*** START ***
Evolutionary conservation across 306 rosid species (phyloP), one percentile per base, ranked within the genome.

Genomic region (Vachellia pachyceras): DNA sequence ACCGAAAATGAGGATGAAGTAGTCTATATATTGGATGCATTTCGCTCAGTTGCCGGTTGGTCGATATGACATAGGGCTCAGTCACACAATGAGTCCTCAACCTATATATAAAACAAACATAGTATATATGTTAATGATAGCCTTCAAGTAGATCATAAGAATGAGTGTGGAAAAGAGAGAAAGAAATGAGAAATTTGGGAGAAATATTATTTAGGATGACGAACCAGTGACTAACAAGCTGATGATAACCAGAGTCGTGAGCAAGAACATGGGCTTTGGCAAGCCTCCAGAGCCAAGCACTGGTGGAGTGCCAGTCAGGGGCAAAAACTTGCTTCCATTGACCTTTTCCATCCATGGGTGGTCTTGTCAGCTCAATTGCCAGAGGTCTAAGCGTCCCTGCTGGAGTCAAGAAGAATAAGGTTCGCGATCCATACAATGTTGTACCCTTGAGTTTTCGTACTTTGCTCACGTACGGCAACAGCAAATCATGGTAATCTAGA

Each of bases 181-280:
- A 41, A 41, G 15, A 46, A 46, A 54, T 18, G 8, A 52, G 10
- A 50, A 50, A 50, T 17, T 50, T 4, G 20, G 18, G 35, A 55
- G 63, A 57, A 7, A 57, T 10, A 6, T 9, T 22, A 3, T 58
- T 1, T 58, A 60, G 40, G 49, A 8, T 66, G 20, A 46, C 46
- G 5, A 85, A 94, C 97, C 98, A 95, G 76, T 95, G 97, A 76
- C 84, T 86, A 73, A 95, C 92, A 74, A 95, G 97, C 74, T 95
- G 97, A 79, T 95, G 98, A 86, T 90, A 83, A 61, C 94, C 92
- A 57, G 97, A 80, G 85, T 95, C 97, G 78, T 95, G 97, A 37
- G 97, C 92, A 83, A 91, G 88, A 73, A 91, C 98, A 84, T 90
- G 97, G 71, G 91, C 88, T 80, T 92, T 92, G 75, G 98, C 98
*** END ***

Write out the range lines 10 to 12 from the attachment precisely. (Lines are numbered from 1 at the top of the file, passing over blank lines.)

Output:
- G 97, A 79, T 95, G 98, A 86, T 90, A 83, A 61, C 94, C 92
- A 57, G 97, A 80, G 85, T 95, C 97, G 78, T 95, G 97, A 37
- G 97, C 92, A 83, A 91, G 88, A 73, A 91, C 98, A 84, T 90